Two years with Breast Cancer. WOW can you believe that, it actually feels longer! I would never have thought two years ago today I would be enduring endless chemo treatments. I stopped counting around 60ish. I wouldn’t have thought some of my best friends would jump ship. And I would never have imagined this sickness, pain and discomfort.
Three years surviving Metastatic Breast Cancer means I beat the statistics. One more to go. But when did the timer start? Is it two years ago today when I received that dreaded call...“Larissa I’m sorry to inform you, it’s Cancer.” Or on April 27 when my whole body scan lit up like a Christmas Tree. Two years ago today I didn’t know I was Metastatic yet, no one knew...no one looked. There’s no question now I was along.
Two years ago today it was a warm March day. I remember standing outside on the phone with my dad in short sleeves and sweat pants giving him the news. The sun was high and warm. Dying was far from my mind. Women survive breast cancer everyday right? Yet, Pink Awareness doesn’t highlight MBC woman. I was 100% afraid, I was 100% unsure what the next 6 months would be like. But I wasn’t thinking: Life with cancer. For all I knew I would be a survivor after a double mastectomy, maybe chemo, maybe radiation…. Not endless treatments and several close calls.
These past several weeks I’ve struggled. And the struggles get harder each time. This time, I started planning my end of life. Two years ago if someone told me this is what I would be doing - I’d have said they were crazy. I delayed writing this blog because two years with cancer isn’t easy. It’s not easy to write this and even harder when your stuck in bed grasping the blankets, the pillow, you’re partner. It’s hard to do anything when you feel like a small boat in the middle of a major hurricane. You wonder - how long can I hold on for? When while I capsize? Two years ago I would never have imagined how life would test me.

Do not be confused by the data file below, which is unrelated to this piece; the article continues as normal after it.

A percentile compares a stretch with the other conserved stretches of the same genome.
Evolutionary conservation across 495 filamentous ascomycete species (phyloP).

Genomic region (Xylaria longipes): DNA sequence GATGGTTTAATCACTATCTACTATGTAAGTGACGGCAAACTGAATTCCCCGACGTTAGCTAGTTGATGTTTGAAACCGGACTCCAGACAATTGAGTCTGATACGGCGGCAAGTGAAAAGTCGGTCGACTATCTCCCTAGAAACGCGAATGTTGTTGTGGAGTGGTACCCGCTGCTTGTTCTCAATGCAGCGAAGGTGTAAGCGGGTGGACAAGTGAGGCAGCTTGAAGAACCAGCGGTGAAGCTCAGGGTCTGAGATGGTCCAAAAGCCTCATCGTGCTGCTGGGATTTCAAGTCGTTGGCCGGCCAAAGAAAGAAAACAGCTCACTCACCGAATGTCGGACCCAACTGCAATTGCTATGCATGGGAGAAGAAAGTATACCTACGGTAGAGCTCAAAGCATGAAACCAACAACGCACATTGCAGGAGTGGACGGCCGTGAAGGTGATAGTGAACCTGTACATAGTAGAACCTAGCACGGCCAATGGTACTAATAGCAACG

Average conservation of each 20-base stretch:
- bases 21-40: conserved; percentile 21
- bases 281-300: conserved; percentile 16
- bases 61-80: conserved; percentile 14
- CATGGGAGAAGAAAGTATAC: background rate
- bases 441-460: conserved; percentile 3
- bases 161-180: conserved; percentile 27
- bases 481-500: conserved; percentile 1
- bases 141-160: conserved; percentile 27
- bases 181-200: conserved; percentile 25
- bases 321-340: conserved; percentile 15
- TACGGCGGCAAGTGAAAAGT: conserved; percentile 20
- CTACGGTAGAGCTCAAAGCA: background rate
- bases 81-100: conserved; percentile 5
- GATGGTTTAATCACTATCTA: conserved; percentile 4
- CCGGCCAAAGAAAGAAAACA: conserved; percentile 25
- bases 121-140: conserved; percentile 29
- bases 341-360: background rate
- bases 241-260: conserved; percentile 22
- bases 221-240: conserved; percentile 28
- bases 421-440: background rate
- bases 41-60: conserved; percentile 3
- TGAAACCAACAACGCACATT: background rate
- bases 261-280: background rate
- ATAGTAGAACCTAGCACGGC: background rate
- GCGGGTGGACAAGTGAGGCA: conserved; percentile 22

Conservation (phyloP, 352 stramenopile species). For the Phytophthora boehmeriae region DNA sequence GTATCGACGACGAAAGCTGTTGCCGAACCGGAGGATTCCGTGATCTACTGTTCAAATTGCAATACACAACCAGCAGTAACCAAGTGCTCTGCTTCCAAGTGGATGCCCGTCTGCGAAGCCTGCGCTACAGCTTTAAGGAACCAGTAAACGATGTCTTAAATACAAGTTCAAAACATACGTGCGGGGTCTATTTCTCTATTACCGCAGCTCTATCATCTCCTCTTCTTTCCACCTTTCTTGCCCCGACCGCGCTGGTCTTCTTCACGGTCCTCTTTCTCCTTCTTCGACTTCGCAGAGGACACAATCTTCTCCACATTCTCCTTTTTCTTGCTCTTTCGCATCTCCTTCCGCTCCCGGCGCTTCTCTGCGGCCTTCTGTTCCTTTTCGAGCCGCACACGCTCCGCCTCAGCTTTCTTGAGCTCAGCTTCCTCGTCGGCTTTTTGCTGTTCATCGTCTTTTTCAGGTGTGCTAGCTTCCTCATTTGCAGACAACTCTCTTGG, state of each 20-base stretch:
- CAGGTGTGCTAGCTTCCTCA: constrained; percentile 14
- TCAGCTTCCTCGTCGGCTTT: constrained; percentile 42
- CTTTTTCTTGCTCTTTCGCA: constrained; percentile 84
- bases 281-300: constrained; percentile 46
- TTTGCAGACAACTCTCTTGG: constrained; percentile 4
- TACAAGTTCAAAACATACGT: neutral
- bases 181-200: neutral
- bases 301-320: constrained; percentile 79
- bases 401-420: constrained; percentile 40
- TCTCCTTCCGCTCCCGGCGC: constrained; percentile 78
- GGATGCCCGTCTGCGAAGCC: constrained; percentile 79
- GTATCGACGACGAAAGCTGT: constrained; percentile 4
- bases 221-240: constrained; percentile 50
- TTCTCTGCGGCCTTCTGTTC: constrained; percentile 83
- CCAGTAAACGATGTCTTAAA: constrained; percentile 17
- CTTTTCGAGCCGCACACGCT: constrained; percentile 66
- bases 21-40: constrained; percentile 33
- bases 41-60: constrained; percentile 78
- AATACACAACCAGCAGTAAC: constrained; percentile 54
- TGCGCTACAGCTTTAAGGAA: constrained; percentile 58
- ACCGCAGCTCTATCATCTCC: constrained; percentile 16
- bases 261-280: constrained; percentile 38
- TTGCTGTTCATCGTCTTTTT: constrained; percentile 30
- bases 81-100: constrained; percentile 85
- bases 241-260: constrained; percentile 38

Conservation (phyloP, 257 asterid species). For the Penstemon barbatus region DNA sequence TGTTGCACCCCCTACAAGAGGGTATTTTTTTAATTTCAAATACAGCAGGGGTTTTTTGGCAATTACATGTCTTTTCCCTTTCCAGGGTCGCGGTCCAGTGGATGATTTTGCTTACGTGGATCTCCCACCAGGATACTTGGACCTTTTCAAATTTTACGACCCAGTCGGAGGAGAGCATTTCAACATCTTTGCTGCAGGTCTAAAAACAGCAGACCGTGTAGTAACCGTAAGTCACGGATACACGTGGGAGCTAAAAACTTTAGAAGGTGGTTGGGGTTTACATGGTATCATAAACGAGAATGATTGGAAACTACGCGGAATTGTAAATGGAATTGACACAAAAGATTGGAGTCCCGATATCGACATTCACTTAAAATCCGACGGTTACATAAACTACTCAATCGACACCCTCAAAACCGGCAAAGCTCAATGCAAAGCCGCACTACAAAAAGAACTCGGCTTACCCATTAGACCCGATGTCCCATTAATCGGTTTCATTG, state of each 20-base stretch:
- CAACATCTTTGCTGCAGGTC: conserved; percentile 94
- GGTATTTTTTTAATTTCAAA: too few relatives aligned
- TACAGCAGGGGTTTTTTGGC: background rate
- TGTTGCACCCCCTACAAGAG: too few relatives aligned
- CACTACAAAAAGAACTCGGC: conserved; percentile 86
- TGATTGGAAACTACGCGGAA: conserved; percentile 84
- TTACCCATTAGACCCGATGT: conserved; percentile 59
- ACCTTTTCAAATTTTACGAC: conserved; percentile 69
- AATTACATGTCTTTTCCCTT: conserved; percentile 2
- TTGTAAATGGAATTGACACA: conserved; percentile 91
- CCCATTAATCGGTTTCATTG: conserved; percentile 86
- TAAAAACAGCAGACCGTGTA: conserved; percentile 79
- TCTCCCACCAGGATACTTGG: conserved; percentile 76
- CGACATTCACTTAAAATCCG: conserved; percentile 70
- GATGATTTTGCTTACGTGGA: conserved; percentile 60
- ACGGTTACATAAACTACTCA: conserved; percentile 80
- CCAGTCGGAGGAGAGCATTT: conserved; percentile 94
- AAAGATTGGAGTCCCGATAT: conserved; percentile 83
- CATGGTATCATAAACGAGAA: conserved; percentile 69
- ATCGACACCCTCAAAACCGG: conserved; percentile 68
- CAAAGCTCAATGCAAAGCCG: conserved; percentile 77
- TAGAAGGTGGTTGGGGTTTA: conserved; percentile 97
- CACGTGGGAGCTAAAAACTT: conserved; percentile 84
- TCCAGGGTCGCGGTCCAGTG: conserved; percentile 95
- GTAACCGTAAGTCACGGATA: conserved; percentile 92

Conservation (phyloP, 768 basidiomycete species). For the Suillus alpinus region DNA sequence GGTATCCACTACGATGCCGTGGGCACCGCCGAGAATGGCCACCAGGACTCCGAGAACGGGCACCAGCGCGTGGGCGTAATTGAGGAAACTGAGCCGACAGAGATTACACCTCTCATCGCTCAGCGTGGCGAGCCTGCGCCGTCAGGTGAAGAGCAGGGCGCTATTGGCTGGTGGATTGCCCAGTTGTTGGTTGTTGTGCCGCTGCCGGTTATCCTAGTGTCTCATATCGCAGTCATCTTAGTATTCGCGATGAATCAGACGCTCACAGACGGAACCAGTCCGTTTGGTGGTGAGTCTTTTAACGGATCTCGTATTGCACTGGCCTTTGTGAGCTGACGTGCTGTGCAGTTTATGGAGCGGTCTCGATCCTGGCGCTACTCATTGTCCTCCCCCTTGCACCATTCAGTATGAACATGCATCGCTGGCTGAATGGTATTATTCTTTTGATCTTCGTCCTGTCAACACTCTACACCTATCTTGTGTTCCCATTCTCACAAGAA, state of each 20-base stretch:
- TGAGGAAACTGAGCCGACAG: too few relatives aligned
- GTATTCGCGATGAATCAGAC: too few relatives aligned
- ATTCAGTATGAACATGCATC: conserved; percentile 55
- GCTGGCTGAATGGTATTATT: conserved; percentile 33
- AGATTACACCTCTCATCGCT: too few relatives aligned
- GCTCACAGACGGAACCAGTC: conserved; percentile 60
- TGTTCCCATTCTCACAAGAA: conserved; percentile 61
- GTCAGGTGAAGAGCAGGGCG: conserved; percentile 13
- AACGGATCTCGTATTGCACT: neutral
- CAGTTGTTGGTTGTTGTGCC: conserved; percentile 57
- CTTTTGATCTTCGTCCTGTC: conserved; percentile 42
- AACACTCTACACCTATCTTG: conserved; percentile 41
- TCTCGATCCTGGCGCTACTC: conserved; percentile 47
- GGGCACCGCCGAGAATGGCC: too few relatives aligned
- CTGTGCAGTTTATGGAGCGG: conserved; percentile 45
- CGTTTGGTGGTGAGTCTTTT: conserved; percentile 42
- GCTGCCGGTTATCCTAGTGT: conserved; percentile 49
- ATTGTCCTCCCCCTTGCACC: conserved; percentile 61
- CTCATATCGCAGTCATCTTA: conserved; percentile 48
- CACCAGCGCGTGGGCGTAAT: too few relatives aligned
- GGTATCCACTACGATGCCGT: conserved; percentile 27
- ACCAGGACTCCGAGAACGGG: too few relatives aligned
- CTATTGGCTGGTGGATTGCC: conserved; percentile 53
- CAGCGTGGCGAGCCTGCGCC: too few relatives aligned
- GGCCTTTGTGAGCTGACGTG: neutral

Two years ago we were planning a family. Two years ago today freezing my eggs was an option. In less then forty days that option ceased. I see my friends popping babies out like Bruno Mars pops out hit songs...Martin really wanted kids. I’m now a small boat flooded with guilt.
Two years ago I proudly called myself a gym rat. Now I try and Cancer kicks me out.
Two years ago today was the last morning I woke up in peace. No fear. No pain No side effects. It was just a morning like any other morning, but I couldn’t describe it for you - I took it for granted. I would tell you that if you have a moment of peace - cherish it, savor it, remember it. But those moments aren’t always so easily apparent. It’s not until they’re gone when you recognize it for what it was. I don’t remember what peace like that feels like anymore. Maybe one day that memory will come back. Maybe one day I’ll do more than just remember...maybe I’ll feel it.
Metastatically Speaking Larissa Podermanski
As much as we hope that a treatment will last forever, it usually doesn’t. I have been lucky -- two out of the three treatments I have done have held strong for about eight months each time. But three treatments in less than two years can be discouraging because I will run out of treatments soon, unless more funding goes toward research for metastatic breast cancer.
The week in between Christmas and New Year’s I experienced body spasms but had no idea what caused them. I feared progression. I have been on this type of chemotherapy called Erublin since August 2017 and hadn’t experienced these side effects before. Since, when my cancer decides to progress it does so quickly, we pushed for a CT scan. Nothing. The scans showed nothing, which in cancerland is good news. The symptoms kept coming, with more intense spasms followed by a break. After the third round of spasms, I started to get sicker, nauseous, tired, weak and having immense ongoing liver discomfort and spasms. We hoped to not need to scan till the end of March or early April, but last week we got in the car and went up to Dana Farber for imaging.